What is the meaning of `! -d` in this Bash command?

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Simple question, I don't understand what the ! and -d in the below statement means.

if [ ! -d $directory ]

-d is a operator to test if the given directory exists or not.

For example, I am having a only directory called /home/sureshkumar/test/.

The directory variable contains the "/home/sureshkumar/test/"

if [ -d $directory ]

This condition is true only when the directory exists. In our example, the directory exists so this condition is true.

I am changing the directory variable to "/home/a/b/". This directory does not exist.

if [ -d $directory ]

Now this condition is false. If I put the ! in front if the directory does not exist, then the if condition is true. If the directory does exists then the if [ ! -d $directory ] condition is false.

The operation of the ! operator is if the condition is true, then it says the condition is false. If the condition is false then it says the condition is true. This is the work of ! operator.

if [ ! -d $directory ]

This condition true only if the $directory does not exist. If the directory exists, it returns false.

What does || mean in bash?, || is the OR operator. It executes the command on the right only if the command on the left returned an error. See Confusing use of && and || operators. -depends on the command and how it responds to it. but it usually means the stdout/stdin in bash commands. In this case, -is the argument to the -O option, so the downloaded data is not saved in a file, but printed to stdout, so it can be piped to the tar command

The brackets are the test executable, the exclamation mark is a negation, and the -d option checks whether the variable $directory is a directory.

From man test:

       FILE exists and is a directory

       EXPRESSION is false

The result is an if statement saying "if $directory is not a directory"

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! means not

-d means test if directory exists

So, if [ ! -d $directory ] means if $directory does not exist, or $directory isn't a directory (maybe a file instead).

Usually this is followed by a statement to create the directory, such as

if [ ! -d $directory ]; then
  mkdir $directory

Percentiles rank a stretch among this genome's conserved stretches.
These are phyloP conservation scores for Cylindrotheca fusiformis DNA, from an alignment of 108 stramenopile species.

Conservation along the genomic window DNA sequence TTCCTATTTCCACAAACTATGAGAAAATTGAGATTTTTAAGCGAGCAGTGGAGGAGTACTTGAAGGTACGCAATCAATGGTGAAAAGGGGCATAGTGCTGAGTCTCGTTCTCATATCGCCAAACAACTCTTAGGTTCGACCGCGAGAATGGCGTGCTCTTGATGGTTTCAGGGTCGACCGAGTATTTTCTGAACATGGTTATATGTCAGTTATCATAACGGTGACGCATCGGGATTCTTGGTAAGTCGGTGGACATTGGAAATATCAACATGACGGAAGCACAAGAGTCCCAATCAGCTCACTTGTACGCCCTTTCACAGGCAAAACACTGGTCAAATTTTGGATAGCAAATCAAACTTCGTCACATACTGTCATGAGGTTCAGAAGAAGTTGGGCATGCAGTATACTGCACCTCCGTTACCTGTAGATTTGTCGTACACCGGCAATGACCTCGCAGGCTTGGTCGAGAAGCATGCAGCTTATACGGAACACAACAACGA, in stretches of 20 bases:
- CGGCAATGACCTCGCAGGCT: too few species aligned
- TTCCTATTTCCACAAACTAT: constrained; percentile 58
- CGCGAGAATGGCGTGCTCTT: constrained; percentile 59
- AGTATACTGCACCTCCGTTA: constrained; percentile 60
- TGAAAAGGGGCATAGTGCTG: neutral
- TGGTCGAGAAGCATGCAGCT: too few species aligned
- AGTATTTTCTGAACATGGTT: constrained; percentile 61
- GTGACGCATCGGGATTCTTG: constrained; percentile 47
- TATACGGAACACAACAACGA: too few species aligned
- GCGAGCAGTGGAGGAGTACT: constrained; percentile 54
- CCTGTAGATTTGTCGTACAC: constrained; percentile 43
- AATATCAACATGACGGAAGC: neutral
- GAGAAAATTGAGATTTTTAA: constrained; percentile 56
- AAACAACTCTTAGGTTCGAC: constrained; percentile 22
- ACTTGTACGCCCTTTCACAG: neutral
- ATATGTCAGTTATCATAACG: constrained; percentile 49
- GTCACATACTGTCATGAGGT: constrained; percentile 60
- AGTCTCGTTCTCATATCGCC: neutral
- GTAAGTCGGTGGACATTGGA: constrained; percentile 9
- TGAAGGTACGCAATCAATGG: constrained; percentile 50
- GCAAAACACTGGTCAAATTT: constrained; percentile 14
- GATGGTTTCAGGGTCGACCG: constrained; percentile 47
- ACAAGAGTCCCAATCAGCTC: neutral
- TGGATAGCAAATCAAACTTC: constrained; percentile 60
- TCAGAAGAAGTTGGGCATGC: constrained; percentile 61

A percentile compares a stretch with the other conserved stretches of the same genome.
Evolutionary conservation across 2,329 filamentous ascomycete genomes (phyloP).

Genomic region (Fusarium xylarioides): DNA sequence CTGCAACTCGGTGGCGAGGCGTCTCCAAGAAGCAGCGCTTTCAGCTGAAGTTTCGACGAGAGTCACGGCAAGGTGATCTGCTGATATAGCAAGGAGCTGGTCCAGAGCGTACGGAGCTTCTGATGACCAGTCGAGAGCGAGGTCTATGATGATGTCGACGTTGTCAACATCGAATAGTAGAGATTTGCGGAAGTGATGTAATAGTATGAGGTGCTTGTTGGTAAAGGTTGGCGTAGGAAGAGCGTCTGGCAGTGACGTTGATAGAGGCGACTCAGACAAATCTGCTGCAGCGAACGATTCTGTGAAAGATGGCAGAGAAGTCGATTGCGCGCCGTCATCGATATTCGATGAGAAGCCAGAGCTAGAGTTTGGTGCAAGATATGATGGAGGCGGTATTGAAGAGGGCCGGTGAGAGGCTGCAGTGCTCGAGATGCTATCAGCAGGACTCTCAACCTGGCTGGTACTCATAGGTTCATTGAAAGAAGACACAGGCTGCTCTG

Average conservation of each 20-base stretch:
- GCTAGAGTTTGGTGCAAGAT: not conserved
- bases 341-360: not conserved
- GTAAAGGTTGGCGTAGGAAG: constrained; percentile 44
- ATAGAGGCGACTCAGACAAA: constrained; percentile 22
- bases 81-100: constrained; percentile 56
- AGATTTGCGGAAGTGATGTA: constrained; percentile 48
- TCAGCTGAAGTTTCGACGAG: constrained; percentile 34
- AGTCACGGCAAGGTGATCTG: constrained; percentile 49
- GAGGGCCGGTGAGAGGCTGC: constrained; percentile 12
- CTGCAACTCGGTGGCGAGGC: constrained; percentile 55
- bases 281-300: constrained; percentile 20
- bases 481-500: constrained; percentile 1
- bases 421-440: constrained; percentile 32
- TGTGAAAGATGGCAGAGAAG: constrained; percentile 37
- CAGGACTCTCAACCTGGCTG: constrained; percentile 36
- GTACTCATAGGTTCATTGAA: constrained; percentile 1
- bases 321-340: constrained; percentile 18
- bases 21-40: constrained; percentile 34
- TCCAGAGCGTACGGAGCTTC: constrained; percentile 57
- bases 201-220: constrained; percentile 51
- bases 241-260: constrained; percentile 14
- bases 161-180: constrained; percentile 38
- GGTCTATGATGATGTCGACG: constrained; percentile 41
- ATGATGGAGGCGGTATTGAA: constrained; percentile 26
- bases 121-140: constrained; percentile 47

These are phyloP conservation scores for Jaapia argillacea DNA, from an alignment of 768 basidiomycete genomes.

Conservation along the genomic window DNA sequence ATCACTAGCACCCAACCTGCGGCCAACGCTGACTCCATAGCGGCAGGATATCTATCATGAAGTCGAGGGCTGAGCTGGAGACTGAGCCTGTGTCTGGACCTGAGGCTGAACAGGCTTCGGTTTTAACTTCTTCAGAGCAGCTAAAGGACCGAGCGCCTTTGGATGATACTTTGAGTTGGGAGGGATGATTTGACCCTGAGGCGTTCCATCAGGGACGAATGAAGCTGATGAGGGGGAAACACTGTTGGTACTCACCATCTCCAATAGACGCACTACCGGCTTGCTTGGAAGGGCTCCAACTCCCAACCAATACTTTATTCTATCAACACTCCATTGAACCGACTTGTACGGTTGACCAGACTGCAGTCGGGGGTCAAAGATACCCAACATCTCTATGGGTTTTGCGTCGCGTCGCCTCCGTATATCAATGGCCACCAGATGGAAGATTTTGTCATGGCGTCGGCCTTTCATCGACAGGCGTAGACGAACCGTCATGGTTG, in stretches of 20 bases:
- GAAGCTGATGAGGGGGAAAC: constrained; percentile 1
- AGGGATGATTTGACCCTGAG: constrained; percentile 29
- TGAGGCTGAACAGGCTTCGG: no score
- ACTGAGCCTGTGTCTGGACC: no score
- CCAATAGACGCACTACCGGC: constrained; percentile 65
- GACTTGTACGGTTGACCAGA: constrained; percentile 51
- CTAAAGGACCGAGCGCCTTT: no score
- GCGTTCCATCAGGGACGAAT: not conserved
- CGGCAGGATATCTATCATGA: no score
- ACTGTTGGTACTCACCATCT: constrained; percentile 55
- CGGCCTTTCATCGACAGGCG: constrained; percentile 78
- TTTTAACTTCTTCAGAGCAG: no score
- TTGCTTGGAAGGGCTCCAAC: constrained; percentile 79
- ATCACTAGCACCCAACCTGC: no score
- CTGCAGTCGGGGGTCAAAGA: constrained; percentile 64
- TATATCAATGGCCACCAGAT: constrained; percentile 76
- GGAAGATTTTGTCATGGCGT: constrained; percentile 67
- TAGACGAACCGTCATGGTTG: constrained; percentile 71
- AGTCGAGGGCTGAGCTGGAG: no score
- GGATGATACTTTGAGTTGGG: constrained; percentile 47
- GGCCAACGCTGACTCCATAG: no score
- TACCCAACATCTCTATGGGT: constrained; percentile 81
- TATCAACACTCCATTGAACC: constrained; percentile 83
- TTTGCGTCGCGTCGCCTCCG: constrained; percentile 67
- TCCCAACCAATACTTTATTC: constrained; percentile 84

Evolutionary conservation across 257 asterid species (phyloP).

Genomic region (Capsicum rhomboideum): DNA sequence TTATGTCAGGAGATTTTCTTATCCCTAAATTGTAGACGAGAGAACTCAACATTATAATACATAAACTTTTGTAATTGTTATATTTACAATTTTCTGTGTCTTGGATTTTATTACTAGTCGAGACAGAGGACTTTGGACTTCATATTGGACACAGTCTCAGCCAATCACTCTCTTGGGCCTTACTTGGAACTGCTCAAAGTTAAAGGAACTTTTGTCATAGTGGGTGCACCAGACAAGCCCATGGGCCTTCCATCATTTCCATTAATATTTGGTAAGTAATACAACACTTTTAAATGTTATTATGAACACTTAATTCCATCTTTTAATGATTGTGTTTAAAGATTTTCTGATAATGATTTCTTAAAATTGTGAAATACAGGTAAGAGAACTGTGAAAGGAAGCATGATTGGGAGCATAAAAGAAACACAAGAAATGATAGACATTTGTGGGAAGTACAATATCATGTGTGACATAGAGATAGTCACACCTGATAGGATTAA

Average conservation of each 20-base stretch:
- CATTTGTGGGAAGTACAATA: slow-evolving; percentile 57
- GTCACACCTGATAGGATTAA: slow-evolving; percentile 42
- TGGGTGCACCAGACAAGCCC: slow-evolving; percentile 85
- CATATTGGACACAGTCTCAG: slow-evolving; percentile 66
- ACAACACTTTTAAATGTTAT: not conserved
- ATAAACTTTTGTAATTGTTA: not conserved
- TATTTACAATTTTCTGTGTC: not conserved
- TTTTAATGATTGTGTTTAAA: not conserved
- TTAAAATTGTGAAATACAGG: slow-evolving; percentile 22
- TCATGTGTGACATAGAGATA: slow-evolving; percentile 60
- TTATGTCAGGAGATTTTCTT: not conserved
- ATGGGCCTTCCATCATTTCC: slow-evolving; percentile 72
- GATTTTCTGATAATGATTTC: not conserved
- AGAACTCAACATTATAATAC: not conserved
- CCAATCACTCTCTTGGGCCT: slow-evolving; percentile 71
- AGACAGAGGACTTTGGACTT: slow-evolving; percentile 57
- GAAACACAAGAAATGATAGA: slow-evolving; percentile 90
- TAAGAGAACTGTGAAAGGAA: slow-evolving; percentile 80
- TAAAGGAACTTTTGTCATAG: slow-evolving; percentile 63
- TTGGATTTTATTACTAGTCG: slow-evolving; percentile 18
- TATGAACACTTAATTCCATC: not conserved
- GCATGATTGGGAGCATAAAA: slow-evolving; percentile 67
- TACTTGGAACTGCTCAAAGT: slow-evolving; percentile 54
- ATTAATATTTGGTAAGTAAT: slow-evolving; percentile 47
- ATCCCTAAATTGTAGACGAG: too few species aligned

command line - What does the "-" in "bash -" mean?, When in doubt, read the source code. =) Bash 4.3, shell.c line 830, in function parse_shell_options() : /* A single `-' signals the end of options. command 2>&1 > file . Another way to redirect stderr to stdout is to use the &> construct. In Bash &> has the same meaning as 2>&1: command &> file Conclusion # Understanding the concept of redirections and file descriptors is very important when working on the command line. To redirect stderr and stdout, use the 2>&1 or &> constructs.

-d is a test operator in bash and when you put ! before test operator - its negating the same


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Understanding Bash: Elements of Programming, This shows that Bash splits the input into words, then attempts to execute the first word as a command (the "words" VAR and 9 ). Here� A script may specify #!/bin/bash on the first line, meaning that the script should always be run with bash, rather than another shell. /bin/sh is an executable representing the system shell . Actually, it is usually implemented as a symbolic link pointing to the executable for whichever shell is the system shell.

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  • [ is also the test command, so read this, as "if test NOT directory $dir" ... then do something. Good luck.
  • aside: needs to be [ ! -d "$directory" ] to be correct; without the quotes, it'll behave badly if your directory name has spaces or can be expanded as a glob.
  • BTW, next time you have some shell you don't understand, try copying-and-pasting it into explainshell.com (albeit, in this case, either without the if, or adding a ; then : "something here"; fi at the end to make the syntax correct).
  • Thanks for explainshell.com. So far, I knew only about shellcheck.net
  • Note that the -d test also fails if the named file exists but is a regular file, or is something else more esoteric (FIFO, block special, character special, etc). If the name is a symlink and points to a directory, it passes; otherwise it fails.
  • well -- whether the result of string-splitting and glob-expanding the variable directory's contents names a (single) directory, rather. If you want to check whether those contents correspond with a single directory name when interpreted literally, without globbing or string-splitting first applied, more quotes would be needed.
  • mkdir $directory won't work well if your directory already exists as a file. And if the concern is whether it doesn't exist at all, mkdir -p "$directory" with no preceding test is the best-practice idiom to handle the case.
  • ...failing to quote the expansion, by contrast, is just plain flat-out wrong. If having assigned directory="My Documents" you run mkdir $directory, you get two directories created, one named My and the other named Documents, and [ ! -d $directory ] becomes equivalent to [ ! -d "My" "Directory" ] -- syntactically invalid, since, -d expects only one argument to follow, not two.